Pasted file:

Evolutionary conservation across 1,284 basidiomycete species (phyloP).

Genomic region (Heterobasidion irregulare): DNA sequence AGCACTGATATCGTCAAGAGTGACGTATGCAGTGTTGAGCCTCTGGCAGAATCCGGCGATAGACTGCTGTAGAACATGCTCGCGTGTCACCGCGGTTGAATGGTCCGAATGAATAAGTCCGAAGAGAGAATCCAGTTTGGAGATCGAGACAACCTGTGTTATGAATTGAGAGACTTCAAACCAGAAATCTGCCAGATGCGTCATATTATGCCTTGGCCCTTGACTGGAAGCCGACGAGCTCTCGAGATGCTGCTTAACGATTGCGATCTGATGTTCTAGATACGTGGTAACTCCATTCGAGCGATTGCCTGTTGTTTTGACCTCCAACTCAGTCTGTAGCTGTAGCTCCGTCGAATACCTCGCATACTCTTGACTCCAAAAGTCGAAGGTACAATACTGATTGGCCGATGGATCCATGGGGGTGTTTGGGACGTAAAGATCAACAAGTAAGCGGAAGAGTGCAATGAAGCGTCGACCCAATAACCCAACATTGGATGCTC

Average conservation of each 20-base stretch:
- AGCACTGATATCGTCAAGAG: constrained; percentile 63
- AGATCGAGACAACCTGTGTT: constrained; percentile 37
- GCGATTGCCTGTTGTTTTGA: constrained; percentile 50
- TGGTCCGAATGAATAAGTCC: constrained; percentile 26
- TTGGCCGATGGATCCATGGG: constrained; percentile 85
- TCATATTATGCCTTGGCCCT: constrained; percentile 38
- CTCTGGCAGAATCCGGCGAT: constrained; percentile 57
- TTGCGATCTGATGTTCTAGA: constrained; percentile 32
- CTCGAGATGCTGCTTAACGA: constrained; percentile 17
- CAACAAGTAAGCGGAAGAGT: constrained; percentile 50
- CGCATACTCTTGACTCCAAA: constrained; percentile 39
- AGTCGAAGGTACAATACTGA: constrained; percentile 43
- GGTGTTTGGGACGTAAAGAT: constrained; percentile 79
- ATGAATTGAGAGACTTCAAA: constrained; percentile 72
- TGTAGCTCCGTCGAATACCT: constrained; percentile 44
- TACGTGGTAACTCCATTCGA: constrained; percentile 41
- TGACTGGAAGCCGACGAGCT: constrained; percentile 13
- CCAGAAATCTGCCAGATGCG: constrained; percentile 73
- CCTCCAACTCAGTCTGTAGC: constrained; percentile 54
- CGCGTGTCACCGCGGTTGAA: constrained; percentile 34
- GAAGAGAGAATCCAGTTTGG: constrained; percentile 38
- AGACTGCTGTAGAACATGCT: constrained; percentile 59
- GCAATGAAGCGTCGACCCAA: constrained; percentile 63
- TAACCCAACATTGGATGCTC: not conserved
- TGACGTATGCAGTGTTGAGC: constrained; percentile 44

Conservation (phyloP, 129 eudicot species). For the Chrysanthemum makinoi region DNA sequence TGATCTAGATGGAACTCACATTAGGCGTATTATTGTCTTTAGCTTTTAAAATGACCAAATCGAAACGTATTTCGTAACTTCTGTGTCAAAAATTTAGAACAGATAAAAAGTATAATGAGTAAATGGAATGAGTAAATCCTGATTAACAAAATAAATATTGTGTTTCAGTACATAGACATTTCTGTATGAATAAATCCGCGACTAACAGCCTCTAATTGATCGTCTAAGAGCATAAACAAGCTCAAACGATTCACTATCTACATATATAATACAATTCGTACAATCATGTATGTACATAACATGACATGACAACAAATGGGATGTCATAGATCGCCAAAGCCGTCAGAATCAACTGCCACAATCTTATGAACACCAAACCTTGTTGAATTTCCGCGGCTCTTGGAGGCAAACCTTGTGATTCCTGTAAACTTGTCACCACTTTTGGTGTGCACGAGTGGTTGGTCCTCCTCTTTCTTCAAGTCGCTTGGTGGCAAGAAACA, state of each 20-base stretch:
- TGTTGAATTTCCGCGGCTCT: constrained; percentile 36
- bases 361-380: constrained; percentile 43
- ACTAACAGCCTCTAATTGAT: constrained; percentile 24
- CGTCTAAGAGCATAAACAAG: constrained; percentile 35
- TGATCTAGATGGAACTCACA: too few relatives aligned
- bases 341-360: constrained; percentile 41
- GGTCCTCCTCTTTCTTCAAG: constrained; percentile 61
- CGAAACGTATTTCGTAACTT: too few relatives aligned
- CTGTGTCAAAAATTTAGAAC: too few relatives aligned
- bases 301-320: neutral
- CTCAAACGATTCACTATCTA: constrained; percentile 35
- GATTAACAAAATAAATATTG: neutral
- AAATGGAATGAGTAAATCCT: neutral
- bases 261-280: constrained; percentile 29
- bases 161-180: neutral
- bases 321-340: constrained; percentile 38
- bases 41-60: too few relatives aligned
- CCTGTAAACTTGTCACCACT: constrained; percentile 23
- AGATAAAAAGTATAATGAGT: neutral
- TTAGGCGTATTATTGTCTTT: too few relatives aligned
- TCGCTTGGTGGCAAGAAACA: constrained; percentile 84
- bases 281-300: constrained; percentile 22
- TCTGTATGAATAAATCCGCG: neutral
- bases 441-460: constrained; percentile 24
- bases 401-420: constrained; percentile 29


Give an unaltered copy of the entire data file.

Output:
Evolutionary conservation across 1,284 basidiomycete species (phyloP).

Genomic region (Heterobasidion irregulare): DNA sequence AGCACTGATATCGTCAAGAGTGACGTATGCAGTGTTGAGCCTCTGGCAGAATCCGGCGATAGACTGCTGTAGAACATGCTCGCGTGTCACCGCGGTTGAATGGTCCGAATGAATAAGTCCGAAGAGAGAATCCAGTTTGGAGATCGAGACAACCTGTGTTATGAATTGAGAGACTTCAAACCAGAAATCTGCCAGATGCGTCATATTATGCCTTGGCCCTTGACTGGAAGCCGACGAGCTCTCGAGATGCTGCTTAACGATTGCGATCTGATGTTCTAGATACGTGGTAACTCCATTCGAGCGATTGCCTGTTGTTTTGACCTCCAACTCAGTCTGTAGCTGTAGCTCCGTCGAATACCTCGCATACTCTTGACTCCAAAAGTCGAAGGTACAATACTGATTGGCCGATGGATCCATGGGGGTGTTTGGGACGTAAAGATCAACAAGTAAGCGGAAGAGTGCAATGAAGCGTCGACCCAATAACCCAACATTGGATGCTC

Average conservation of each 20-base stretch:
- AGCACTGATATCGTCAAGAG: constrained; percentile 63
- AGATCGAGACAACCTGTGTT: constrained; percentile 37
- GCGATTGCCTGTTGTTTTGA: constrained; percentile 50
- TGGTCCGAATGAATAAGTCC: constrained; percentile 26
- TTGGCCGATGGATCCATGGG: constrained; percentile 85
- TCATATTATGCCTTGGCCCT: constrained; percentile 38
- CTCTGGCAGAATCCGGCGAT: constrained; percentile 57
- TTGCGATCTGATGTTCTAGA: constrained; percentile 32
- CTCGAGATGCTGCTTAACGA: constrained; percentile 17
- CAACAAGTAAGCGGAAGAGT: constrained; percentile 50
- CGCATACTCTTGACTCCAAA: constrained; percentile 39
- AGTCGAAGGTACAATACTGA: constrained; percentile 43
- GGTGTTTGGGACGTAAAGAT: constrained; percentile 79
- ATGAATTGAGAGACTTCAAA: constrained; percentile 72
- TGTAGCTCCGTCGAATACCT: constrained; percentile 44
- TACGTGGTAACTCCATTCGA: constrained; percentile 41
- TGACTGGAAGCCGACGAGCT: constrained; percentile 13
- CCAGAAATCTGCCAGATGCG: constrained; percentile 73
- CCTCCAACTCAGTCTGTAGC: constrained; percentile 54
- CGCGTGTCACCGCGGTTGAA: constrained; percentile 34
- GAAGAGAGAATCCAGTTTGG: constrained; percentile 38
- AGACTGCTGTAGAACATGCT: constrained; percentile 59
- GCAATGAAGCGTCGACCCAA: constrained; percentile 63
- TAACCCAACATTGGATGCTC: not conserved
- TGACGTATGCAGTGTTGAGC: constrained; percentile 44

Conservation (phyloP, 129 eudicot species). For the Chrysanthemum makinoi region DNA sequence TGATCTAGATGGAACTCACATTAGGCGTATTATTGTCTTTAGCTTTTAAAATGACCAAATCGAAACGTATTTCGTAACTTCTGTGTCAAAAATTTAGAACAGATAAAAAGTATAATGAGTAAATGGAATGAGTAAATCCTGATTAACAAAATAAATATTGTGTTTCAGTACATAGACATTTCTGTATGAATAAATCCGCGACTAACAGCCTCTAATTGATCGTCTAAGAGCATAAACAAGCTCAAACGATTCACTATCTACATATATAATACAATTCGTACAATCATGTATGTACATAACATGACATGACAACAAATGGGATGTCATAGATCGCCAAAGCCGTCAGAATCAACTGCCACAATCTTATGAACACCAAACCTTGTTGAATTTCCGCGGCTCTTGGAGGCAAACCTTGTGATTCCTGTAAACTTGTCACCACTTTTGGTGTGCACGAGTGGTTGGTCCTCCTCTTTCTTCAAGTCGCTTGGTGGCAAGAAACA, state of each 20-base stretch:
- TGTTGAATTTCCGCGGCTCT: constrained; percentile 36
- bases 361-380: constrained; percentile 43
- ACTAACAGCCTCTAATTGAT: constrained; percentile 24
- CGTCTAAGAGCATAAACAAG: constrained; percentile 35
- TGATCTAGATGGAACTCACA: too few relatives aligned
- bases 341-360: constrained; percentile 41
- GGTCCTCCTCTTTCTTCAAG: constrained; percentile 61
- CGAAACGTATTTCGTAACTT: too few relatives aligned
- CTGTGTCAAAAATTTAGAAC: too few relatives aligned
- bases 301-320: neutral
- CTCAAACGATTCACTATCTA: constrained; percentile 35
- GATTAACAAAATAAATATTG: neutral
- AAATGGAATGAGTAAATCCT: neutral
- bases 261-280: constrained; percentile 29
- bases 161-180: neutral
- bases 321-340: constrained; percentile 38
- bases 41-60: too few relatives aligned
- CCTGTAAACTTGTCACCACT: constrained; percentile 23
- AGATAAAAAGTATAATGAGT: neutral
- TTAGGCGTATTATTGTCTTT: too few relatives aligned
- TCGCTTGGTGGCAAGAAACA: constrained; percentile 84
- bases 281-300: constrained; percentile 22
- TCTGTATGAATAAATCCGCG: neutral
- bases 441-460: constrained; percentile 24
- bases 401-420: constrained; percentile 29